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Growth Cycles

The authors construct a rational expectations model in which the economy switches stochastically between periods of low and high growth. When agents expect growth to be slow, the returns on investment are low and little investment takes place. But if agents expect fast growth, investment is high, returns are high, and growth is rapid. This expectational indeterminacy is induced by monopolistic competition and complementarity between different types of capital goods. Neither externalities nor increasing returns to scale are required. The equilibrium with growth cycles is stable under the dynamics implied by a simple learning rule. Copyright 1998 by American Economic Association.

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Article provided by American Economic Association in its journal American Economic Review.

Volume (Year): 88 (1998)
Issue (Month): 3 (June)
Pages: 495-515

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Handle: RePEc:aea:aecrev:v:88:y:1998:i:3:p:495-515
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  1. Satyajit Chatterjee & Russell W. Cooper & B. Ravikumar, 1993. "Strategic complementarity in business formation: aggregate fluctuations and sunspot equilibria," Working Papers 93-9, Federal Reserve Bank of Philadelphia.
  2. Evans, George W & Honkapohja, Seppo, 1995. "Local Convergence of Recursive Learning to Steady States and Cycles in Stochastic Nonlinear Models," Econometrica, Econometric Society, vol. 63(1), pages 195-206, January.
  3. Benhabib, Jess & Farmer, Roger E.A., 1991. "Indeterminacy and Increasing Returns," Working Papers 91-59, C.V. Starr Center for Applied Economics, New York University.
  4. Satyajit Chatterjee & Russell Cooper, 2014. "Entry And Exit, Product Variety, And The Business Cycle," Economic Inquiry, Western Economic Association International, vol. 52(4), pages 1466-1484, October.
  5. Benhabib, Jess & Gali, Jordi, 1995. "On Growth and Indeterminacy: Some Theory and Evidence," Working Papers 95-08, C.V. Starr Center for Applied Economics, New York University.
  6. Evans, George W & Honkapohja, Seppo, 1998. "Economic Dynamics with Learning: New Stability Results," Review of Economic Studies, Wiley Blackwell, vol. 65(1), pages 23-44, January.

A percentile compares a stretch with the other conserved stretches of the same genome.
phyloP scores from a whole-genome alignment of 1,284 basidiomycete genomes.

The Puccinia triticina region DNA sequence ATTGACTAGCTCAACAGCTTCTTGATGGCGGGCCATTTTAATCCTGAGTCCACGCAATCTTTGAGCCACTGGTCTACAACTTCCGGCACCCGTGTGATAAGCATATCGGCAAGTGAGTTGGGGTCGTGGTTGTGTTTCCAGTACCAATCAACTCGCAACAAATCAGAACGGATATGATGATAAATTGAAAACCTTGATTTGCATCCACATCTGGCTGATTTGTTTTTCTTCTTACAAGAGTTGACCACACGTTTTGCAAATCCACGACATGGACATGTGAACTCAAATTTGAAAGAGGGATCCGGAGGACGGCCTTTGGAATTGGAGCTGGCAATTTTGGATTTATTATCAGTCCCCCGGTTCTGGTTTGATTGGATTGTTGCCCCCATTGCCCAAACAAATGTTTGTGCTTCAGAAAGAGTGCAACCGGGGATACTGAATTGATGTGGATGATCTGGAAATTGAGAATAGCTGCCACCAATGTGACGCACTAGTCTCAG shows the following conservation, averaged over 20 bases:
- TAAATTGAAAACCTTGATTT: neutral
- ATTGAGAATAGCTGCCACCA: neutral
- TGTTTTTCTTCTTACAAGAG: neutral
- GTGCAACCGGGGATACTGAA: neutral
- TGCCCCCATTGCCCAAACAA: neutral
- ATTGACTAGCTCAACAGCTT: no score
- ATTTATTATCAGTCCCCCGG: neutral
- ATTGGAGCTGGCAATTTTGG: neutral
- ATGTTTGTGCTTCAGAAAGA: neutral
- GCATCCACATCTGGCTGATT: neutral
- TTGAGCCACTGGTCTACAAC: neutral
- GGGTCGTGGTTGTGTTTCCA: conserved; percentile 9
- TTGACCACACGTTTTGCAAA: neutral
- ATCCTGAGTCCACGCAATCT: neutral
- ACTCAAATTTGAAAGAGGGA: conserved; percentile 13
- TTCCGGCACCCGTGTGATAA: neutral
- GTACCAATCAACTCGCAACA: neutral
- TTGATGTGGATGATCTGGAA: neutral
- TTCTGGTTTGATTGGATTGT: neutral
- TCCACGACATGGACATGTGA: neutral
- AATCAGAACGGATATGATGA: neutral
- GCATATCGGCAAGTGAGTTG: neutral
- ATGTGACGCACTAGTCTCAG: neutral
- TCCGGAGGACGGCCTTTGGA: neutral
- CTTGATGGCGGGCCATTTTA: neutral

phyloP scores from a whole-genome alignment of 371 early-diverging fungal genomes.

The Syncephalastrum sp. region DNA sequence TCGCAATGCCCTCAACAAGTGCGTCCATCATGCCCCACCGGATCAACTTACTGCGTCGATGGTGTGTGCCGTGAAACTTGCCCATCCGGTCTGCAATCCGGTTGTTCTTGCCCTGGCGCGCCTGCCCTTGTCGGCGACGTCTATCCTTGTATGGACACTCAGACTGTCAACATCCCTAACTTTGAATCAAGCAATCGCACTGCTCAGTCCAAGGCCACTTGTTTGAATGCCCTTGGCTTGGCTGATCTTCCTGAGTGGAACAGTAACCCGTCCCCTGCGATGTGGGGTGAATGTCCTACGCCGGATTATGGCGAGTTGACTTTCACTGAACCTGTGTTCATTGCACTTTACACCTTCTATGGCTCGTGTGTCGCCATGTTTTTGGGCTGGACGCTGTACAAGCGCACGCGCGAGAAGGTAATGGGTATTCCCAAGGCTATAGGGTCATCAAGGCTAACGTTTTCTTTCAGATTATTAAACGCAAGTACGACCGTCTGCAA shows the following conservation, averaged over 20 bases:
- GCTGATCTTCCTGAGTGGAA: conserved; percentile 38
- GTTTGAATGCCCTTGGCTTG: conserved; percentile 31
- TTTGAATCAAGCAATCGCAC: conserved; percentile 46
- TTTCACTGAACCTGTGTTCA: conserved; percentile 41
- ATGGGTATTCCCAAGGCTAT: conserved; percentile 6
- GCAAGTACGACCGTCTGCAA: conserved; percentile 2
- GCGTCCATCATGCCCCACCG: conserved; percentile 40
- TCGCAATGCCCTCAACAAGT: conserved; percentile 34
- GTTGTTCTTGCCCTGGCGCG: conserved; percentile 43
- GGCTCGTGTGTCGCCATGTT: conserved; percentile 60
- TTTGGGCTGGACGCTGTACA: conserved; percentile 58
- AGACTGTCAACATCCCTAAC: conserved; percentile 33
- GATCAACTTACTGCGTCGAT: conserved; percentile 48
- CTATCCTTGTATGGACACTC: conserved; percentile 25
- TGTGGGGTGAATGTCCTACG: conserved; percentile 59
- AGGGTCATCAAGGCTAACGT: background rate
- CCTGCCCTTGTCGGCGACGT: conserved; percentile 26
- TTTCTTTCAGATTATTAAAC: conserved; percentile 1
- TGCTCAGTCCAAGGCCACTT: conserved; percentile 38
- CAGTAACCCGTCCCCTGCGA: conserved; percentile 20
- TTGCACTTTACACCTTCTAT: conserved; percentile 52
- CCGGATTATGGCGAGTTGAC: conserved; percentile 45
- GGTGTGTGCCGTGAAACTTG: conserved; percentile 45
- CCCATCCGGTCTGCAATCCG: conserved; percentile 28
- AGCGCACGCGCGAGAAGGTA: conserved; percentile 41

7. Cass, David & Shell, Karl, 1983. "Do Sunspots Matter?," Journal of Political Economy, University of Chicago Press, vol. 91(2), pages 193-227, April.
  8. Cooper, Russell & John, Andrew, 1988. "Coordinating Coordination Failures in Keynesian Models," The Quarterly Journal of Economics, MIT Press, vol. 103(3), pages 441-63, August.
  9. Ball, Laurence & Mankiw, N. Gregory, 1994. "A sticky-price manifesto," Carnegie-Rochester Conference Series on Public Policy, Elsevier, vol. 41(1), pages 127-151, December.
  10. Jordi GalĂ­, 1993. "Monopolistic competition, business cycles and the composition of aggregate demand," Economics Working Papers 45, Department of Economics and Business, Universitat Pompeu Fabra.
  11. Brock, William A., 1975. "A simple perfect foresight monetary model," Journal of Monetary Economics, Elsevier, vol. 1(2), pages 133-150, April.
  12. Azariadis, Costas & Drazen, Allan, 1990. "Threshold Externalities in Economic Development," The Quarterly Journal of Economics, MIT Press, vol. 105(2), pages 501-26, May.
  13. Howitt, Peter & McAfee, R Preston, 1992. "Animal Spirits," American Economic Review, American Economic Association, vol. 82(3), pages 493-507, June.
  14. Benhabib Jess & Perli Roberto, 1994. "Uniqueness and Indeterminacy: On the Dynamics of Endogenous Growth," Journal of Economic Theory, Elsevier, vol. 63(1), pages 113-142, June.
  15. Bryant, John, 1983. "A Simple Rational Expectations Keynes-Type Model," The Quarterly Journal of Economics, MIT Press, vol. 98(3), pages 525-28, August.
  16. Evans George W. & Honkapohja Seppo, 1994. "On the Local Stability of Sunspot Equilibria under Adaptive Learning Rules," Journal of Economic Theory, Elsevier, vol. 64(1), pages 142-161, October.
  17. Chamley, Christophe, 1993. "Externalities and Dynamics in Models of "Learning or Doing."," International Economic Review, Department of Economics, University of Pennsylvania and Osaka University Institute of Social and Economic Research Association, vol. 34(3), pages 583-609, August.
  18. Hamilton, James D, 1989. "A New Approach to the Economic Analysis of Nonstationary Time Series and the Business Cycle," Econometrica, Econometric Society, vol. 57(2), pages 357-84, March.
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